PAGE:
A trio of black female soul singers cross over to the pop charts in the early 1960s, facing their own personal struggles along the way.
From the very beginning of this lively production, evidence of hard work and raw talent revealed itself in every character that played a role in the story of a group of women who fought for and against each other to maintain their lives and livelihood through the pursuit of a dream. Director Joel Ferrell’s ideas had to be truly aligned with the passion of Motown as the delivery of music and mayhem were at its best. Motown Artists who had their sights set on a life of artistic freedom had to endure a myriad of obstacles which included their own family members and loved ones who had their own agendas. The original talented trio included Deena Jones (Alexis Sims), Marisha Wallace (Effie White) and Kristen Bond (Lorrell) then later adding Traci Elaine Lee (Michelle Morris). The support system of strong and opinionated males who guided their careers included Curtis Taylor Jr. (Derrick Davis), James “Thunder” Early (Erick Lajuan Summers) and Marty Madison (Hassan El-Amin).
Fresh from Chicago, The Dreamettes have a lot to learn about Motown and the true heart of show business. In the midst of experiencing many firsts, the ladies learn hard lessons about who to trust and who actually had their best interests at heart. Effie, who has a big voice and a big attitude to go along with it, has to eventually face the fact that the world is changing and her voice isn’t enough to save it. Meanwhile, Deena is beautiful, but wants to be more than just a pretty face. While Lorrell seems to be the mediator through most of their battles, she has issues of her own when she finally realizes her married boyfriend will never be ready to give up the double life he is leading. Through name changes, music adjustments and several costume/wig changes, the group finally reaches a plateau of acceptance where they realize that each of them must conquer their own fears in order to truly grow in the music industry and in their own personal lives.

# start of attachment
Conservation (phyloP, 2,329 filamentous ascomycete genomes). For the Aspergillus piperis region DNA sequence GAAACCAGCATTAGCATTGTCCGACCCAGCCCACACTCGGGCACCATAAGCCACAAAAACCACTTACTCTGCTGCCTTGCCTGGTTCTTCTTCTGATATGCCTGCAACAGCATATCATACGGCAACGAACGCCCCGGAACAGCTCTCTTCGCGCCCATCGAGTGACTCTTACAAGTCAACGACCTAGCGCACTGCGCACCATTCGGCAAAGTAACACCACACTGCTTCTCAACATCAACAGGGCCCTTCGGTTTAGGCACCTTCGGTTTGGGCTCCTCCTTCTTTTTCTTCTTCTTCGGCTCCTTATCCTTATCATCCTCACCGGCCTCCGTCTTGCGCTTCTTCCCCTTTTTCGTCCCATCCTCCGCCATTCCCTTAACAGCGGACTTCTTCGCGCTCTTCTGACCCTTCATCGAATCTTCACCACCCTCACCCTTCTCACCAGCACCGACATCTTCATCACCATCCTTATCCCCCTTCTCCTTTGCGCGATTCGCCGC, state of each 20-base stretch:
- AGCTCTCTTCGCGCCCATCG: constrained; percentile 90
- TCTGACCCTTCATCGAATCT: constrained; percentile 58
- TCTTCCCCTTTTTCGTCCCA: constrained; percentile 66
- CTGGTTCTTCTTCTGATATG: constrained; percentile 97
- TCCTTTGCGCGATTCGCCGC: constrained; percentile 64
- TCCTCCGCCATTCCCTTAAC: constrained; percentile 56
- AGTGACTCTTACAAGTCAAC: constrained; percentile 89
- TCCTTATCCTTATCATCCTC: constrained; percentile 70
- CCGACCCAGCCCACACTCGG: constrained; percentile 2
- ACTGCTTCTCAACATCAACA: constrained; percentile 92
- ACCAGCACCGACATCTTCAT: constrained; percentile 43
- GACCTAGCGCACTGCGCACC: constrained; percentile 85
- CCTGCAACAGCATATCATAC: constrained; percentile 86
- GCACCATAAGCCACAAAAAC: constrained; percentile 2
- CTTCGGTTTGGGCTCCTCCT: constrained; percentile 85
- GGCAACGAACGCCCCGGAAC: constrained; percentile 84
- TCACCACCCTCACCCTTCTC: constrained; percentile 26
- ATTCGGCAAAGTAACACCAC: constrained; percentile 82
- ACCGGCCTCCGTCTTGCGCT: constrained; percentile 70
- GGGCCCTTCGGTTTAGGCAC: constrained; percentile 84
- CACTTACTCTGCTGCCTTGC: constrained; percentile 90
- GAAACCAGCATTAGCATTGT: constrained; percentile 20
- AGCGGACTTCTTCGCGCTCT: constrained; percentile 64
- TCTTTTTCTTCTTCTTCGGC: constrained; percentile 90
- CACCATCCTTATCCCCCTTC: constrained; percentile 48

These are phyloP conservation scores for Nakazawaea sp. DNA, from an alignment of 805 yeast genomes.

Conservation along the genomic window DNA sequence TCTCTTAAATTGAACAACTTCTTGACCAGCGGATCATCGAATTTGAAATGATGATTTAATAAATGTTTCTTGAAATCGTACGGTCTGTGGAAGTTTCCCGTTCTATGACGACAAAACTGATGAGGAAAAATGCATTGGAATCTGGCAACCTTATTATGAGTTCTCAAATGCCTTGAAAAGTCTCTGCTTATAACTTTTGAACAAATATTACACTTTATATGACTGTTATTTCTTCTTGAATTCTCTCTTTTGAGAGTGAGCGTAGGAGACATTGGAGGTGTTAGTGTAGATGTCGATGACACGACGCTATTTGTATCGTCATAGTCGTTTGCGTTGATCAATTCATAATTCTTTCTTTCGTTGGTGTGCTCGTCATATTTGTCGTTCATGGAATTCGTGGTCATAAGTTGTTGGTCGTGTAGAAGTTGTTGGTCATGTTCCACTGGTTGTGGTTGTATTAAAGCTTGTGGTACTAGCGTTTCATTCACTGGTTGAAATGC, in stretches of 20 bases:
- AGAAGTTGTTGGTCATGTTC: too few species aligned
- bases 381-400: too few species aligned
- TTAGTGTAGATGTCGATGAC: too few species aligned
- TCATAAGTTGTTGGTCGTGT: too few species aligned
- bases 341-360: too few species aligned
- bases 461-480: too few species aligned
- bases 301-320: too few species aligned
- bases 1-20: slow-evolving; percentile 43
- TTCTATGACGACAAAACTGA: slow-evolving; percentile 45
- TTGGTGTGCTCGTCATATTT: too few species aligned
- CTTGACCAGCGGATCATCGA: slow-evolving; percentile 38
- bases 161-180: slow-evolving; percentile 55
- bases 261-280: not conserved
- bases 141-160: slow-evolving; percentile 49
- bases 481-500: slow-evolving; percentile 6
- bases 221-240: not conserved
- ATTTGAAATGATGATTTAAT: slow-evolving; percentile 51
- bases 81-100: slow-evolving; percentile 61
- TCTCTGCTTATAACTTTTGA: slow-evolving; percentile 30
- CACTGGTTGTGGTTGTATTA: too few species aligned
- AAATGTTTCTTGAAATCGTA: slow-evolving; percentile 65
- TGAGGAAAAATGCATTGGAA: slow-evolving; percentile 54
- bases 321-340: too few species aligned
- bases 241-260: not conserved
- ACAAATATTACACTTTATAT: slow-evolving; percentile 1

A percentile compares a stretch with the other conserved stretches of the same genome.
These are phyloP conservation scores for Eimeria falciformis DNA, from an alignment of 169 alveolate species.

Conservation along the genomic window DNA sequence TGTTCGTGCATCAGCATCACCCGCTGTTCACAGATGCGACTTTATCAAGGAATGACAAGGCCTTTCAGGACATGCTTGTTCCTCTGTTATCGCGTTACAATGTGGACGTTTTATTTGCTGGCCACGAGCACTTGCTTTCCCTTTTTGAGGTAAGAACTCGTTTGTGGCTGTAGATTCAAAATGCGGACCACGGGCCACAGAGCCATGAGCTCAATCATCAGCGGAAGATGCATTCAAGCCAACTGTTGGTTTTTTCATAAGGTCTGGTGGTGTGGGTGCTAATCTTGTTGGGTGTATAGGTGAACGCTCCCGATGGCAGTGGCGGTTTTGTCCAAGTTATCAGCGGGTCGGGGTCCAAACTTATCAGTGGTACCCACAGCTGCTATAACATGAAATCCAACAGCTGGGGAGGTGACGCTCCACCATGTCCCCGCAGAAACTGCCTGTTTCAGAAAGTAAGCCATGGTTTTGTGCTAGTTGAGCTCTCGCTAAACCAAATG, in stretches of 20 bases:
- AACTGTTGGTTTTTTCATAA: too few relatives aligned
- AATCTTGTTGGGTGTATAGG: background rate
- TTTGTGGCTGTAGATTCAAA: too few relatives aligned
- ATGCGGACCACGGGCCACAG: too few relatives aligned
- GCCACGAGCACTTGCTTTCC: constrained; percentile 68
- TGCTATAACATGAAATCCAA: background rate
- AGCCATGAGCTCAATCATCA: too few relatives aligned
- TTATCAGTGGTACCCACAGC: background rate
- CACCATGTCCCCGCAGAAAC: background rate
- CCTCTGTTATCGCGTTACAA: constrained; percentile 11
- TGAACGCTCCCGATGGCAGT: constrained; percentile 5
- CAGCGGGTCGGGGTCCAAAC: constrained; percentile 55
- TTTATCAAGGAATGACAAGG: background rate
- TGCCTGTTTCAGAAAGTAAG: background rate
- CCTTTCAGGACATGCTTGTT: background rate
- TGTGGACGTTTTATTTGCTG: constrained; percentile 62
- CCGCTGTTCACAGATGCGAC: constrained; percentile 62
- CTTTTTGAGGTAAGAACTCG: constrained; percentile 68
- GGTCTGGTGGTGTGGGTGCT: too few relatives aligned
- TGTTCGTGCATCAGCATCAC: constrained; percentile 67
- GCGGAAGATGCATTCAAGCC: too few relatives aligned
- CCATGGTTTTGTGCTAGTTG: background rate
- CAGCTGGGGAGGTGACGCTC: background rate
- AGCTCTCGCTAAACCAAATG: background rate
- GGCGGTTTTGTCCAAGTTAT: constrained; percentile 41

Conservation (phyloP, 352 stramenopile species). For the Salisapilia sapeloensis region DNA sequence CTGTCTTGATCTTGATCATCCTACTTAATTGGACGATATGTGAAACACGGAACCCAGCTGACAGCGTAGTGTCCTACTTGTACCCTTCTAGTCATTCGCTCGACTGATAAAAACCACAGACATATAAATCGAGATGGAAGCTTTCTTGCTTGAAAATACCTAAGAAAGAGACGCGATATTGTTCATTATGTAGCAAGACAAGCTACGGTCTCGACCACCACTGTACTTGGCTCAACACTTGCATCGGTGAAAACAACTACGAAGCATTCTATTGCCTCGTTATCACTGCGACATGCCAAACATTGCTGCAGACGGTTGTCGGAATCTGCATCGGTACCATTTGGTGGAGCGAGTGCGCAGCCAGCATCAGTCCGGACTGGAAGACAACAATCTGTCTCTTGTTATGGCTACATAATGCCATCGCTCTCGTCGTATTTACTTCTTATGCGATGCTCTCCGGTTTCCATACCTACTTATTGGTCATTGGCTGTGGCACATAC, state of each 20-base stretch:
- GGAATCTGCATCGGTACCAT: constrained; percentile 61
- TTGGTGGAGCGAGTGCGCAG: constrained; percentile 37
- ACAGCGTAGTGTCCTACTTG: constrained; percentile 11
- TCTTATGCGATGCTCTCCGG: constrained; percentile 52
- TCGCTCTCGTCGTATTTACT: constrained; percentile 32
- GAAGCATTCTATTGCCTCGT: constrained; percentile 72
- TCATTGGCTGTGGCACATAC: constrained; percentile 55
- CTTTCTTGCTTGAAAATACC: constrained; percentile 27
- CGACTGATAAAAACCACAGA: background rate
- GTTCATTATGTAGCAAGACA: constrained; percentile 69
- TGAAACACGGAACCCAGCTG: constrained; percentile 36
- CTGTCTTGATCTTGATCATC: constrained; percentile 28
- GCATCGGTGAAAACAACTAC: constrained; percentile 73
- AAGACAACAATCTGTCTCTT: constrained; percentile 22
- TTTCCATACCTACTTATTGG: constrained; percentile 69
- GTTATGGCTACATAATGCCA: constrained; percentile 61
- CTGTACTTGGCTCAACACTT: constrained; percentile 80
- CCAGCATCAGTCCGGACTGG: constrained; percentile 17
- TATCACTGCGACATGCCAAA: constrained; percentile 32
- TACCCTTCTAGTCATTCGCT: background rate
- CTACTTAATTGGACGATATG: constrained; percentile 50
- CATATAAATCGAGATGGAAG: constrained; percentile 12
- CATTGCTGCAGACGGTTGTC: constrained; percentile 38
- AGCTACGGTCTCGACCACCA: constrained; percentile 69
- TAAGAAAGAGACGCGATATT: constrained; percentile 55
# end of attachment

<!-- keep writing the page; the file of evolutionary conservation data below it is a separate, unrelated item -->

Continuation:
Hats off to Director Joel Ferrell for putting together an outstanding cast whose skills propelled this Award-Winning Musical to yet another level of extreme entertainment. Every detail, including choreography, scene design and production, was professionally executed to support a wealth of amazing talent from seasoned actors who fed off of one another for energy and excitement. While the Wyly theatre may have not been the best venue (sizewise) for this type of production, it all came together with the help of a few audience members who didn’t mind rubbing elbows or knees with the artists while they jumped, danced and showcased their talent throughout the musical numbers that kept the stage and aisles busy at all times. I can’t say enough about Marisha Wallace’s (Efffie) amazing rendition of “And I’m Telling You I’m Not Going,” which literally brought the house down, as well as “I Am Changing” and the entire ensemble’s “One Night Only.” An additional caveat was the before and after dialogue with cast members to enhance your play-going experience. This was definitely a plus for patrons who wanted to go deeper into discussion about the production.
For a summer’s night of great entertainment, this is a must-see for an amazing experience at Dallas Theater Center that will make you truly appreciate the presence of worthwhile theatrical productions in our community, with a major local cast that is talented beyond measure. Currently playing at the Wyly Theater until July 24th. Don’t sleep on it!
Now performing at the Wyly Theatre in Dallas June 10 – July 24